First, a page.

Background The immune checkpoint inhibitors (ICIs) revolutionized cancer therapeutic landscape and substantially improved the survival of patients (pts) with advanced malignancies. Several predictive biomarkers are under evaluation, in order to identify patients who can benefit from ICI. Recently, elevated NLR, calculated from absolute neutrophil count and white cell count, were found to be independent predictors of reduced survival and increased risk of progression in melanoma patients receiving ICI. The purpose of this study is to retrospectively investigate relationship of NLR with inflammation-immune mediators.
Methods Gene profiling analysis was performed from 78 basal PBMCs of metastatic melanoma pts treated in first line with anti-PD1 using NanoString IO360 panel. Patient’s characteristics are listed in table 1. To identify the best genes signature the Sparse Partial Least Squares Discriminant Analysis (sPLS-DA) was applied.
Results Overall, 78 patients were included in the analysis. Pts with high NLR at baseline (ratio >5.57) had a poorer PFS (HR=7.27, 95% CI = 3.57–14.8; p < 0.0001) and OS (HR=3.98; 95% CI = 2.0–7.9) than the pts with low NLR. Brain metastases were present in a higher proportion of pts with high NLR compared to those with low NLR (p=0.01). In the trascriptomic analysis, NLR was associated with SH2D1A, CD3, ZAP70, CD45RA genes, while a high NLR with CCNA1, LDHA, IL18R1, CD39, PTEN, MYD88 and MMP9 genes (ROC curve, AUC=0.97, p<0001). The signatures are also associated to response. In addition, CD39 expression is higher in NLR high and is associate with increase of N2 neutrophils. NLR increase on treatment is also associated to worse outcome and a specific genetic signature.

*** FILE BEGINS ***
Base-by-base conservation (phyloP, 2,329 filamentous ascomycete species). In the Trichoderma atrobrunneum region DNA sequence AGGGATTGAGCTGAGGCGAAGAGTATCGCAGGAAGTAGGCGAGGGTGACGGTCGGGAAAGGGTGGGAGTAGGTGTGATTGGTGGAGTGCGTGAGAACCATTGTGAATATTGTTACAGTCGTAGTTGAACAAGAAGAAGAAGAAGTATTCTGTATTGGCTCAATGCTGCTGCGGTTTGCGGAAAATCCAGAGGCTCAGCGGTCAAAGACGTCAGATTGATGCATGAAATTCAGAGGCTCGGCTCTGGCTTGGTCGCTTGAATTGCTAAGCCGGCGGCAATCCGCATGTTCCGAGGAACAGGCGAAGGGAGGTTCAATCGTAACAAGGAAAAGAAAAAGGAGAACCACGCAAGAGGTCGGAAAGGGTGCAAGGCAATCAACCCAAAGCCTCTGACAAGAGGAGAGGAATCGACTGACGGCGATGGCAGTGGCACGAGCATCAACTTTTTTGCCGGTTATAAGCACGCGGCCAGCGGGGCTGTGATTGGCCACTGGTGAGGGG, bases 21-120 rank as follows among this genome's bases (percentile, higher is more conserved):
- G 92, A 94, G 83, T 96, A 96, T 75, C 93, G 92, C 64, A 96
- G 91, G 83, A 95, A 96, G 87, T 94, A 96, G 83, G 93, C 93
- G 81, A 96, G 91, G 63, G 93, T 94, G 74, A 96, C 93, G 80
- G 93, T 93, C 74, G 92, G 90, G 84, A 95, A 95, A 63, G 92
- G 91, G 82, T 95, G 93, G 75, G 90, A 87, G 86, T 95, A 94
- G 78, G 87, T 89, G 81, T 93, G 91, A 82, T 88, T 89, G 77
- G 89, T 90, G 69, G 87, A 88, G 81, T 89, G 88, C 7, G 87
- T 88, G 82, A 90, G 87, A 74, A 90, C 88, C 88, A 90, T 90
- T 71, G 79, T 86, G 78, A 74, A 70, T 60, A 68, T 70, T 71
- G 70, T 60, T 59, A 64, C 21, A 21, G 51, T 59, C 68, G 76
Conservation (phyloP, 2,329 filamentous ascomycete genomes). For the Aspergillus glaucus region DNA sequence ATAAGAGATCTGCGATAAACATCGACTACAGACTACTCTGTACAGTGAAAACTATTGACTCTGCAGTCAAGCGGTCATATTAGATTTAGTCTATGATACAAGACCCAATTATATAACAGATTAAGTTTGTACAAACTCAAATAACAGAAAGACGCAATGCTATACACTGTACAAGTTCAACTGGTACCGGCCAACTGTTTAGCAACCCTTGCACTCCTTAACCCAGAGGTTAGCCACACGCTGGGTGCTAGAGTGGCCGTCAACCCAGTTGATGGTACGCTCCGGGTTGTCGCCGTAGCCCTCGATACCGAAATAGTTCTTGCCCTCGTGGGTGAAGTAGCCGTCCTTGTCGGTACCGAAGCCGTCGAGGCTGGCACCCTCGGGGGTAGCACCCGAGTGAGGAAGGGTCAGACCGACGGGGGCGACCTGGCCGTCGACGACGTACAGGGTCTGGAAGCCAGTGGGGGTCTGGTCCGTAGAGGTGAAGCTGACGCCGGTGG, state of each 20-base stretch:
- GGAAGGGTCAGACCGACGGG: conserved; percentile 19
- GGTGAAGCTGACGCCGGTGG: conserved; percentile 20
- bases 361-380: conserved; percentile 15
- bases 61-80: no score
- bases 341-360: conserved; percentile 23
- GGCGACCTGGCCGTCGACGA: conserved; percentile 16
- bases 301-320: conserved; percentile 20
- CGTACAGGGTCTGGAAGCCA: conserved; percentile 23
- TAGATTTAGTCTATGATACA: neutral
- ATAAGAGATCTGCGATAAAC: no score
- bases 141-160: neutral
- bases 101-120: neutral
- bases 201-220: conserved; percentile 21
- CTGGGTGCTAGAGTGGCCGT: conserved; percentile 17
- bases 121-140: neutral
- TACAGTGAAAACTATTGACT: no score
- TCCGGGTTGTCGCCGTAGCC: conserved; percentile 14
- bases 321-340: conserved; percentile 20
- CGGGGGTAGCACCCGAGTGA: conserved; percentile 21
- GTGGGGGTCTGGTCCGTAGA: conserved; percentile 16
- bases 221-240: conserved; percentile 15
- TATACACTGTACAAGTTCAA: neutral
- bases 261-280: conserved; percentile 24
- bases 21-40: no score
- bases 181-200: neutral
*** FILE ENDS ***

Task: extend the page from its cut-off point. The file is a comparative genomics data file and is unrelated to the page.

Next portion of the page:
Conclusions NLR high is related with immunosuppressive, inflammatory and tumor related genes; in particular with N2 neutrophils associate to adenosine pathway activation. This could explain the prognostic role of NLR. Further investigations are needed to get additional information.
Acknowledgements This work was supported by the Italian Ministry of Health Ricerca Corrente funds
Ethics Approval This study was approved by the Ethics Committee of Istituto Nazionale Tumori—IRCCS—Fondazione ‘G. Pascale’, Naples, Italy, protocol number 17/17 oss. All patients released informed consent to participate.
Consent Written informed consent was obtained from the patient for publication of this abstract and any accompanying images. A copy of the written consent is available for review by the Editor of this journal.
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